I am seeking collaborators on research on the process of bridging political divides during our current crisis of polarization.
This work will ultimately result in the co-authoring of a book length manuscript and scholarly articles
I am seeking full partners in this project. Collaborators will work together to analyze already collected data on collaborative political problem-solving.
If you are interested, write to me at firstname.lastname@example.org. Include a cover letter stating the basis of your interest in the project, and your cv.
I have have recently completed data collection on a study assessing the effectiveness of these methods for generated shared proposals to resolve contentious political problems. Six individuals of different political orientations participated in weekly videotaped and transcribed 2-hour sessions over the course of 18 months. After training, participants engaged in moderated forms of collaborative problem-solving designed to produced shared solutions to three socio-political issues: (a) school uniforms, (b) capital punishment and (c) race relations involving police. In each round, participants were able to forge dramatic levels of consensus about solutions to these problems. Ideological differences were addressed through a process called dialectical problem-solving. This process allows participants to jointly create novel, partially shared ideological commitments on the topics in question.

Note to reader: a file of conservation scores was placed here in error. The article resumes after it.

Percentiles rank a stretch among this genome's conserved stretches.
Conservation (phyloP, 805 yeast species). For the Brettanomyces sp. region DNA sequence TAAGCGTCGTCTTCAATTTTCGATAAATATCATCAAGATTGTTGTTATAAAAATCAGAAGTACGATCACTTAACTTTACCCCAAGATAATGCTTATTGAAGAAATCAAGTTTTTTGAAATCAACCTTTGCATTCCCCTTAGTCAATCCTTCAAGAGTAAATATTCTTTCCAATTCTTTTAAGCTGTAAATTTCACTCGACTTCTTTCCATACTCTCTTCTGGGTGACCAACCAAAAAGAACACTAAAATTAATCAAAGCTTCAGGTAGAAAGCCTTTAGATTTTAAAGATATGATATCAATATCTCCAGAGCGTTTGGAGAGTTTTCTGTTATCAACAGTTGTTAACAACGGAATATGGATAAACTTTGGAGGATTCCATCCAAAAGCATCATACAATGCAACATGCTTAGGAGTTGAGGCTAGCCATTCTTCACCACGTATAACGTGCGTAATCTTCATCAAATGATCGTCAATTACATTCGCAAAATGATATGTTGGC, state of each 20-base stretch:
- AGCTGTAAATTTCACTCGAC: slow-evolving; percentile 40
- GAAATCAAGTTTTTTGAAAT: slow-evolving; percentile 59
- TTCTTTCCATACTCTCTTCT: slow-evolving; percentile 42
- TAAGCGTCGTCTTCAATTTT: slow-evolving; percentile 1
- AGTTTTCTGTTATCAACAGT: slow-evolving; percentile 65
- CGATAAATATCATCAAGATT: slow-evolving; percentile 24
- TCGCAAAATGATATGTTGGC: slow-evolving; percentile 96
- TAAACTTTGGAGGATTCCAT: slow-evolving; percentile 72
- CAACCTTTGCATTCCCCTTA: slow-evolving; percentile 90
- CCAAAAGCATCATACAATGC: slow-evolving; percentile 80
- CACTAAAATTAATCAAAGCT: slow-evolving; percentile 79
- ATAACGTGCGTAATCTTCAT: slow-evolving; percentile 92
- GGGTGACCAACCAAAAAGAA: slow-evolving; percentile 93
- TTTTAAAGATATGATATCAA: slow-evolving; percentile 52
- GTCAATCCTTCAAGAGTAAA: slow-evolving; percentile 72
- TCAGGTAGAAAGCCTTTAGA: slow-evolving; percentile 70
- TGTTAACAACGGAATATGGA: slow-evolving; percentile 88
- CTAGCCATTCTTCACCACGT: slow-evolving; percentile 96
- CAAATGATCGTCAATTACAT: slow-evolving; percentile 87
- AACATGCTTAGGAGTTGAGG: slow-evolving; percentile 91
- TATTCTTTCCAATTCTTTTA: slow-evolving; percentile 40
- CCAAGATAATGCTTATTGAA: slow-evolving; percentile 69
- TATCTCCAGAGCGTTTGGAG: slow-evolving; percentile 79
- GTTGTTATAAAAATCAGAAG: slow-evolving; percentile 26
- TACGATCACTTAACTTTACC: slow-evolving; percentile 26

This project has resulted in over 50 hours of videotaped training and moderated conversations. In my view, the data are a treasure trove for a great deal of process and outcome research: What were the processes and outcomes of the training? What were its strengths and challenges? How did the discussions operate? Through what developmental pathways was consensus on different issues formed? How did conflict among the participants operate? What were the processes by which conflict was managed and resolved? What blocked the processes of forging consensual solutions?
We will use micro-developmental methods of analysis, supplemented by any methods and research questions they wish to bring to the project. The project is expected to take place over the next year, at least, and result in collaborative publications. I do not currently have funding for this project. I am proceeding under the presupposition that funding would be an added benefit but not necessarily forthcoming.
We live in an era of political polarization, not only the USA but in Western democracies more generally. Democratic traditions have been challenges. We are losing what might be called our agonistic common ground – the shared beliefs and practices need to spur respectful and constructive democratic dialogue. Against this backdrop, I suggest that we need to cultivate collaborative rather than adversarial forms of political problem-solving. Toward this end, I have drawn on the principles and practices of conflict resolution, relational-developmental theory, and models of dialectical thinking to develop discursive methods that can help us bridge political divides and work toward genuine solutions to seemingly intractable social and political problems.
Theoretical Papers, Relevant Research and Videos
Several initial papers and projects on the theoretical framework and results of this study have been completed or are in process. They include:
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